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Synchytrium endobioticum – risk from biogas plants?

Schleusner, Y., Müller, P., Bandte, M., Heiermann, M., Büttner, C.
Bulletin OEPP 2019 v.49 no.1 pp. 92-103
Synchytrium endobioticum, anaerobic digestion, arable soils, bioassays, biogas, cultivars, fertilizers, industry, pathogens, potatoes, risk, spores, viability, warts, wastes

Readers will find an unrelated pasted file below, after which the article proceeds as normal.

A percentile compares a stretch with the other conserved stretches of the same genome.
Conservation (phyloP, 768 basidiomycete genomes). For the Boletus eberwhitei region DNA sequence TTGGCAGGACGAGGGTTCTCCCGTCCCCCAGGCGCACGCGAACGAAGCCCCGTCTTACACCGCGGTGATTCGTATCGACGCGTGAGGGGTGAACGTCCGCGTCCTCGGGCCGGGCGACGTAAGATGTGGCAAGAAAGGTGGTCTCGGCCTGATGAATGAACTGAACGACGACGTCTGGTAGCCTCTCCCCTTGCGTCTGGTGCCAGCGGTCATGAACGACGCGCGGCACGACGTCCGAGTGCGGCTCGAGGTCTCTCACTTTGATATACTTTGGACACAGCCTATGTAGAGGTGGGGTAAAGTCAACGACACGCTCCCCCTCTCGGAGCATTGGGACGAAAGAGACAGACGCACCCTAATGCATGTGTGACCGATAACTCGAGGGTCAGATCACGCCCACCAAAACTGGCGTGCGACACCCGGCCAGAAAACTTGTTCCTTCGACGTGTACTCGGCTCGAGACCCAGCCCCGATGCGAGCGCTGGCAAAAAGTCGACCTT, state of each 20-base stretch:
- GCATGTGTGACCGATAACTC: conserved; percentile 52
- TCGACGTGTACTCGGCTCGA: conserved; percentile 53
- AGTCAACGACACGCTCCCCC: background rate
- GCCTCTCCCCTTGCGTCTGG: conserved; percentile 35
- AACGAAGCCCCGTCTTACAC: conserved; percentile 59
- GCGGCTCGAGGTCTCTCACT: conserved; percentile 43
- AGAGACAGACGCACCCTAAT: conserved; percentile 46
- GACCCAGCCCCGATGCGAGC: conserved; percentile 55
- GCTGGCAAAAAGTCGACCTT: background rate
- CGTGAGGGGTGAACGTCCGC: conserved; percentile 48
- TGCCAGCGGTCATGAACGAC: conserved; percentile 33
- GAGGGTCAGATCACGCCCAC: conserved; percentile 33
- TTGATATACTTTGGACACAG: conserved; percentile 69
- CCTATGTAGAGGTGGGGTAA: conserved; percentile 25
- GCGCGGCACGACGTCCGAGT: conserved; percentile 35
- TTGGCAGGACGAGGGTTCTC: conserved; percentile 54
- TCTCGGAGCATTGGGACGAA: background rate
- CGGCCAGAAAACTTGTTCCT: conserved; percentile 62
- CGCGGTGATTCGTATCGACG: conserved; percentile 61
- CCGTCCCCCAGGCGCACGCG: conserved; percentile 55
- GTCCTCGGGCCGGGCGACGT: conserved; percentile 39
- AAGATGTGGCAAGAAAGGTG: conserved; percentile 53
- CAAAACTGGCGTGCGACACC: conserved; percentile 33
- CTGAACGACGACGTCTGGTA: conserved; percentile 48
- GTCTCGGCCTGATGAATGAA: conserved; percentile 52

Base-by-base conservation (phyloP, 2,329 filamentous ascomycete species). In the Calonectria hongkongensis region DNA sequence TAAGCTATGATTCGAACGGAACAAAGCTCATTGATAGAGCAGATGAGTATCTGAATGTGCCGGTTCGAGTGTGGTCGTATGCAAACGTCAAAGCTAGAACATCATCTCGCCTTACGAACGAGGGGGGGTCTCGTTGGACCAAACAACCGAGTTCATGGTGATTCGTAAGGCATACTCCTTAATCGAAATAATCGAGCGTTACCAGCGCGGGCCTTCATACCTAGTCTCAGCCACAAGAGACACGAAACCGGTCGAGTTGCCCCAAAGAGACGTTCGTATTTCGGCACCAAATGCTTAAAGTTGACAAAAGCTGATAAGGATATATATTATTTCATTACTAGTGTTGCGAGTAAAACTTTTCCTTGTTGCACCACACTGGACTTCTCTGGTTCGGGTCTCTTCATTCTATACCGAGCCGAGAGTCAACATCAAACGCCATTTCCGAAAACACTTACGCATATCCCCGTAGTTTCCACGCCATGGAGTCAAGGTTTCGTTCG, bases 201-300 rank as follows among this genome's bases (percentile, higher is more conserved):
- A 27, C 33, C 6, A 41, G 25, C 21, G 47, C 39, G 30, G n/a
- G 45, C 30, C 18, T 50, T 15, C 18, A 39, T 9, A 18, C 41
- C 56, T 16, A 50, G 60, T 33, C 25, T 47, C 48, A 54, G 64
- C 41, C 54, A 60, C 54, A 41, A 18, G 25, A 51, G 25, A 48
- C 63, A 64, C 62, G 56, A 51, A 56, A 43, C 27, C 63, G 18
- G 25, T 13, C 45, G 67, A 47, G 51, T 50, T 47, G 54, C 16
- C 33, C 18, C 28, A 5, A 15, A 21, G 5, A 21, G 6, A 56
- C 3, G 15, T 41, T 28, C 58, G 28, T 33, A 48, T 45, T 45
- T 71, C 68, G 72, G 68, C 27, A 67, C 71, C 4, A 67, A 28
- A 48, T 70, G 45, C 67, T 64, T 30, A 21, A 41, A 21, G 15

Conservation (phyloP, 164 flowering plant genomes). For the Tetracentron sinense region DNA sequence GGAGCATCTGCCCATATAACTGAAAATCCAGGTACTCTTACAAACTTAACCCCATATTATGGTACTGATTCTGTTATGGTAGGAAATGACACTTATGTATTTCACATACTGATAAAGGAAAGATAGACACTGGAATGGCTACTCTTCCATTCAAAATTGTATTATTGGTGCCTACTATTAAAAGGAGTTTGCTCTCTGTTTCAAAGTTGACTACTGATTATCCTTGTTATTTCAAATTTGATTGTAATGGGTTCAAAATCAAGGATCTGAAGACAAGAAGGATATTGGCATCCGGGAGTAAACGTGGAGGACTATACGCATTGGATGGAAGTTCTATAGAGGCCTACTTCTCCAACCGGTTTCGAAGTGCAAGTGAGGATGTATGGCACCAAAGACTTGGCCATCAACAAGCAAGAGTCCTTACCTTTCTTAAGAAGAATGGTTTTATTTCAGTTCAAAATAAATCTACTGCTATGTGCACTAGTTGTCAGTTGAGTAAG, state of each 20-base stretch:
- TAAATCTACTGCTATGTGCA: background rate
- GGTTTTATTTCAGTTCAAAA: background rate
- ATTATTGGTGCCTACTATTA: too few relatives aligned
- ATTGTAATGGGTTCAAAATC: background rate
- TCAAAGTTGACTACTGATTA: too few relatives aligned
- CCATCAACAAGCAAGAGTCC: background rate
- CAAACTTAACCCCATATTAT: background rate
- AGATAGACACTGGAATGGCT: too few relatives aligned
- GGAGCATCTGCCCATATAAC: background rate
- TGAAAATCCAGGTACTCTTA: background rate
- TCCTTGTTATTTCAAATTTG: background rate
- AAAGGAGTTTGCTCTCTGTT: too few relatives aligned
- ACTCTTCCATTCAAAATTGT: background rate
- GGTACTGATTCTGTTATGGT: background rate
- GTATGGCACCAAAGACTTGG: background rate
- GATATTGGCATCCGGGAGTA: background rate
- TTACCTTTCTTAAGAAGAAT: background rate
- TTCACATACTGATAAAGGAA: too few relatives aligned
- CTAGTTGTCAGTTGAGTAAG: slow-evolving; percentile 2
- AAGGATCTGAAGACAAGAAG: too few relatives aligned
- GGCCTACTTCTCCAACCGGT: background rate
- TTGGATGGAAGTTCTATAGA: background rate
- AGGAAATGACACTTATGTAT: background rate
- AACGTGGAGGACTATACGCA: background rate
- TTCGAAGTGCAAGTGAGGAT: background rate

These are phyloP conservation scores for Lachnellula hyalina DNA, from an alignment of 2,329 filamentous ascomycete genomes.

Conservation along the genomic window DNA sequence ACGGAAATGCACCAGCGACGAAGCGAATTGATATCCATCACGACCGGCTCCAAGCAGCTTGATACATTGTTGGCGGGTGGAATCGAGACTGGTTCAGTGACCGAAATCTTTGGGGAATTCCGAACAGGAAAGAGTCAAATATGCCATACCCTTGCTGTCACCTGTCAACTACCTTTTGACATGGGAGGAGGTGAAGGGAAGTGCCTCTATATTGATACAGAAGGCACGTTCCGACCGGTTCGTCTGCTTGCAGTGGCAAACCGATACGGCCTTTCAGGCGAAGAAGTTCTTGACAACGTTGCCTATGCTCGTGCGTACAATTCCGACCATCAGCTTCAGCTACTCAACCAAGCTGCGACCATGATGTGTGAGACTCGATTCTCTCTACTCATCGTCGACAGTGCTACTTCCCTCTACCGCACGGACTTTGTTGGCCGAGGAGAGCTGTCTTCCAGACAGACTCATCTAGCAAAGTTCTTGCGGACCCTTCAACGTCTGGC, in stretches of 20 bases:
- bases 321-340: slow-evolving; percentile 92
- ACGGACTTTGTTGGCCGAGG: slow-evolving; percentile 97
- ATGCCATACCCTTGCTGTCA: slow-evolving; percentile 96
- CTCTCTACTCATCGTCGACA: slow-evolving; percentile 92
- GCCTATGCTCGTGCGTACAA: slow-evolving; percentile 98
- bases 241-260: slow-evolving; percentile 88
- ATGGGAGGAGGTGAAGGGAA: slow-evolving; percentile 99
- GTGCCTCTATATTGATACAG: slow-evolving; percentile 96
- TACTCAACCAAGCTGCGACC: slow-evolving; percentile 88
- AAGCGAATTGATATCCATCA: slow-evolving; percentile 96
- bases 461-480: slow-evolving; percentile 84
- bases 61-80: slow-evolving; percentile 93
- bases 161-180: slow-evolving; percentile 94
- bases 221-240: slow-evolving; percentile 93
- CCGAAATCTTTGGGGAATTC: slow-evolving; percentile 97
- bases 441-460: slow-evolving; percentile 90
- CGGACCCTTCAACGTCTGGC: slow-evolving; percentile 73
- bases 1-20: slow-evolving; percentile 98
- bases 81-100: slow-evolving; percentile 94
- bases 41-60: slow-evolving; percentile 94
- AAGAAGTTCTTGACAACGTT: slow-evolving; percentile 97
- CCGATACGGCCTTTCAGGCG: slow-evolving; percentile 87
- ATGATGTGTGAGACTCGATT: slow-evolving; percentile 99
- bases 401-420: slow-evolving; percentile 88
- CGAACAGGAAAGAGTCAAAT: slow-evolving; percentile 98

Synchytrium endobioticum is one of the most important pathogens of potato and is known for its persistent propagation structures. Under favourable conditions, infection of highly susceptible potato cultivars leads to clearly visible cauliflower‐like tissue warts, the typical symptom of potato wart disease. However, unfavourable infection conditions or low infection pressure may result in symptoms being overlooked. Thus, the introduction of pathogen structures into stages of the processing industry cannot be ruled out. As the amounts of processed potato products continue to rise, phytosanitary risks from processing discarded potatoes and potato waste in biogas plants have to be considered. Hence, the resilience of resting spores against mesophilic anaerobic digestion was analysed in stirred tank reactors. Laboratory‐scale results show that S. endobioticum not only withstands mesophilic anaerobic digestion but also subsequent storage of the digestate for at least 4 weeks. Large numbers of viable resting spores were detectable by microscopic assessment in all samples. Viability was proved and verified additionally by bioassay. Consequently, potatoes, potato waste and processing water from potato processing industries used in biogas plants pose a phytosanitary risk if the accruing digestates are returned as fertilizer to arable land.